If you’re waiting for Apple to finally unveil an iPhone with a USB-C port, we have bad news: It’s not happening this year. But there’s still some serious intrigue in prospect for the iPhone’s lone port in the months ahead.
Let’s start with the iPhone 14. According to iDropNews, Apple is “working on [USB] 3.0 speeds for the iPhone 14 Pro connector.” The current Lightning port is rated for USB 2.0, which has an abysmally slow transfer rate of 480 Mbps. USB 3.0 offers a transfer rate of around 5Gbps or about 10 times faster than the current Lightning port. LeaksApplePro reports that the feature will likely be exclusive to the iPhone 14 Pro and iPhone 14 Pro Max.
Apple actually used a faster Lightning port on the original 12.9-inch iPad Pro before it switched to USB-C in 2018. It required a special adapter to unlock the faster speeds, which were limited to the 12.9-inch iPad Pro (1st and 2nd generation) and 10.5-inch iPad Pro. When the iPad switched to USB-C it upped the transfer rate to 10Gbps and increased it further still with the M1 iPad Pro, which supports Thunderbolt speeds of 40Gbps.
While a faster Lightning port in the iPhone 14 would be yet another point of differentiation between the iPhone 14 and iPhone 14 Pro, things could get even more interesting with the iPhone 15. Members of the European Parliament this week announced support for “a common charger for portable electronic devices” by an overwhelming vote of 43-2. The new rules, which are expected to become official in May, would require all phones, tablets, headphones, and headsets that support wired charging to have a USB Type-C port.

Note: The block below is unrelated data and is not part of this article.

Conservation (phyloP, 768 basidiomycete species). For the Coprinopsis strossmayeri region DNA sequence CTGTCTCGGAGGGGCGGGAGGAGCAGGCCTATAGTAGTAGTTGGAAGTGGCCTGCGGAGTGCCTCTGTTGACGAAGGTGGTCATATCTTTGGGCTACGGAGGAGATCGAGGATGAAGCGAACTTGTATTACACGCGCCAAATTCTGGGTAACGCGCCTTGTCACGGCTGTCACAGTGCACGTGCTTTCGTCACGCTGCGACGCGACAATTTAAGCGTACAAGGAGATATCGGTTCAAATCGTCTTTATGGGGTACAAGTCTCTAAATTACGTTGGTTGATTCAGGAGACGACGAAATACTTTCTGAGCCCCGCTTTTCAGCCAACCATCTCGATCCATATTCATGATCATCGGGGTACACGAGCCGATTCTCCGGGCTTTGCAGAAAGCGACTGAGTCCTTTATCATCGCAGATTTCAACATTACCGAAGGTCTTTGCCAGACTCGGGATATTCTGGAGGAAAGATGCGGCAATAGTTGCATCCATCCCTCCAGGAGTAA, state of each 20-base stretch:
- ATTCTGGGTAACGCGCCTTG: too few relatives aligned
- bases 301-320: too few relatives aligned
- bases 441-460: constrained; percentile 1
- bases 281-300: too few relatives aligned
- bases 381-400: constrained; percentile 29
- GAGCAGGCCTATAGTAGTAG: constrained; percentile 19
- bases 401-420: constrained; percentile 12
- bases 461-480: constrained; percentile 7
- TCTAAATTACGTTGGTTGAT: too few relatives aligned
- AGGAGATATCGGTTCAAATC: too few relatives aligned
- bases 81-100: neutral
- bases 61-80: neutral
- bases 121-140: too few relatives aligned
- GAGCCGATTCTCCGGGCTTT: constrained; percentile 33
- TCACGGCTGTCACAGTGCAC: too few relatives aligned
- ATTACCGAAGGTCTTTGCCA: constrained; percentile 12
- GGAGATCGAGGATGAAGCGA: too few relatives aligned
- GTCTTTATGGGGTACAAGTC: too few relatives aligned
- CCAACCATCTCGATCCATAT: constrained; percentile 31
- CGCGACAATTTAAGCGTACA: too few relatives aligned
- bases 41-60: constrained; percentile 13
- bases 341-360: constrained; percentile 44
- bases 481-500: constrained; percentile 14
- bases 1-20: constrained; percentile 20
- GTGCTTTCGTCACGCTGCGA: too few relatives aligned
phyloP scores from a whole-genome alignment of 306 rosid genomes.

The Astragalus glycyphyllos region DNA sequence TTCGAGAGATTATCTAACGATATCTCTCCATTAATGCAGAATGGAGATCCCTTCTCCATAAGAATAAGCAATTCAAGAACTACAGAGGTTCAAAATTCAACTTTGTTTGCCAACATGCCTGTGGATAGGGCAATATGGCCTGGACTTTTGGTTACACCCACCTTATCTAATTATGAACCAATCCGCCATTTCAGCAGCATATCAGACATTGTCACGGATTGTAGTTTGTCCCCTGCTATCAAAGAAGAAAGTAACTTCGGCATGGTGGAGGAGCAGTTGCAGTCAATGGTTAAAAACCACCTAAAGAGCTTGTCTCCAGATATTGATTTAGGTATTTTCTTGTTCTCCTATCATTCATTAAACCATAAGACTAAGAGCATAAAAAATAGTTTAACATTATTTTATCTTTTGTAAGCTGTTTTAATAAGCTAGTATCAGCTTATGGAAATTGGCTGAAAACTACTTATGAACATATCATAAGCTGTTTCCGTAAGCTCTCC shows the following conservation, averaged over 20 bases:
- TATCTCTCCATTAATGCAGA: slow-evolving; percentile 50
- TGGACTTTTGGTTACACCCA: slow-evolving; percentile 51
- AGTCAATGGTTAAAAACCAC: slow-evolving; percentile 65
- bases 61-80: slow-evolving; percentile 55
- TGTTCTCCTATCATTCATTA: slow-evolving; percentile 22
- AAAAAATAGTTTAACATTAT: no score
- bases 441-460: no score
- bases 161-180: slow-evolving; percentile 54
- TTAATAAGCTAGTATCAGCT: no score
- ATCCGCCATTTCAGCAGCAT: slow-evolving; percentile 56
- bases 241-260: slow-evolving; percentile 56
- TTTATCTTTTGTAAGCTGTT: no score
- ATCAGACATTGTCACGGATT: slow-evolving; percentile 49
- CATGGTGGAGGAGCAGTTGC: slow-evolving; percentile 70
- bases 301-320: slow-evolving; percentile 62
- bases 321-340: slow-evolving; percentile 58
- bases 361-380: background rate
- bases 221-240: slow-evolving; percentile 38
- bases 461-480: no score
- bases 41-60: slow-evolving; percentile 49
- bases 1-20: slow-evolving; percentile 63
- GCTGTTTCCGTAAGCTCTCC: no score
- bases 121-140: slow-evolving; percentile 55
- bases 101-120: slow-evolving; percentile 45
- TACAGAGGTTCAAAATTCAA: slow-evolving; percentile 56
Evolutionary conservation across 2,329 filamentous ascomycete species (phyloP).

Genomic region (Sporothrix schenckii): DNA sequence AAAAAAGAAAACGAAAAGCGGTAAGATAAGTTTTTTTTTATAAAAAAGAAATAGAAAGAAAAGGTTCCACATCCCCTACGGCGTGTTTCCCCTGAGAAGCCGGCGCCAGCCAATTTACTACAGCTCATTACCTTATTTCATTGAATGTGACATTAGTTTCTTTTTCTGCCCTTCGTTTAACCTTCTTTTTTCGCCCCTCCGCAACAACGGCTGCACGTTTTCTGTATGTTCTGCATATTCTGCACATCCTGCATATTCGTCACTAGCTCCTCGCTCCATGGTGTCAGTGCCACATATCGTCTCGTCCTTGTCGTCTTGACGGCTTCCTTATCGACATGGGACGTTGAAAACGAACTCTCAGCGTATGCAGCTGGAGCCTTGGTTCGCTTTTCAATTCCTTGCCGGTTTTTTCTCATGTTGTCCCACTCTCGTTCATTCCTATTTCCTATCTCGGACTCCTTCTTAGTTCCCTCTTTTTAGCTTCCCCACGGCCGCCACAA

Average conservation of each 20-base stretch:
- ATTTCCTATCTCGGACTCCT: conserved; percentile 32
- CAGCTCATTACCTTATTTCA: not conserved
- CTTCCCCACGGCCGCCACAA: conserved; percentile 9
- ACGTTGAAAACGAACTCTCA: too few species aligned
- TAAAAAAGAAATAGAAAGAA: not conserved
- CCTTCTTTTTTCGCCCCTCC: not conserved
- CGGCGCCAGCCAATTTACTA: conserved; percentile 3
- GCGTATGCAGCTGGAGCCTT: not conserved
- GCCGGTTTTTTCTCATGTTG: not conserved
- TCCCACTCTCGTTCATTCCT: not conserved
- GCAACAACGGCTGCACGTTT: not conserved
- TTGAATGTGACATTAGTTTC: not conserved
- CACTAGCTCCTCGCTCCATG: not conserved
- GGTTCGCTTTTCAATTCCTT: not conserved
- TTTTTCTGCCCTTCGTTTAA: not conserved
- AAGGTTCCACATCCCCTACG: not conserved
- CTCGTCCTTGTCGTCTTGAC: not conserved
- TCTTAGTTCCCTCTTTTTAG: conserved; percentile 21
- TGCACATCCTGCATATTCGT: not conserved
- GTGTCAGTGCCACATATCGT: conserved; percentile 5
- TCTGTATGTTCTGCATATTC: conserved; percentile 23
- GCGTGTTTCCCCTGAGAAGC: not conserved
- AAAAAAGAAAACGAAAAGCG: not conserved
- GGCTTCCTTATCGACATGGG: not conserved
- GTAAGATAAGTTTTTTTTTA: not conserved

The rules would affect numerous devices, including the AirPods charging case, but none are bigger than the iPhone. If enacted, it’s possible that Apple would be forced to either switch to USB-C for the iPhone 15 or remove the port completely and rely entirely on MagSafe and wireless charging. While the rules would only apply to phones sold in the EU, it’s highly unlikely that Apple would sell iPhones with USB-C ports overseas and Lightning in the US.
Either change would be a major one for obvious reasons. The iPhone has had a Lightning port for the past 10 years, since the iPhone 5 in September 2012, so switching to USB-C would be a monumental change affecting countless accessories and cables. And if Apple were to remove the port entirely, it would raise questions about charging speeds and CarPlay, among other features.
So keep your eye on the iPhone’s boring charging port. Things are about to get very exciting.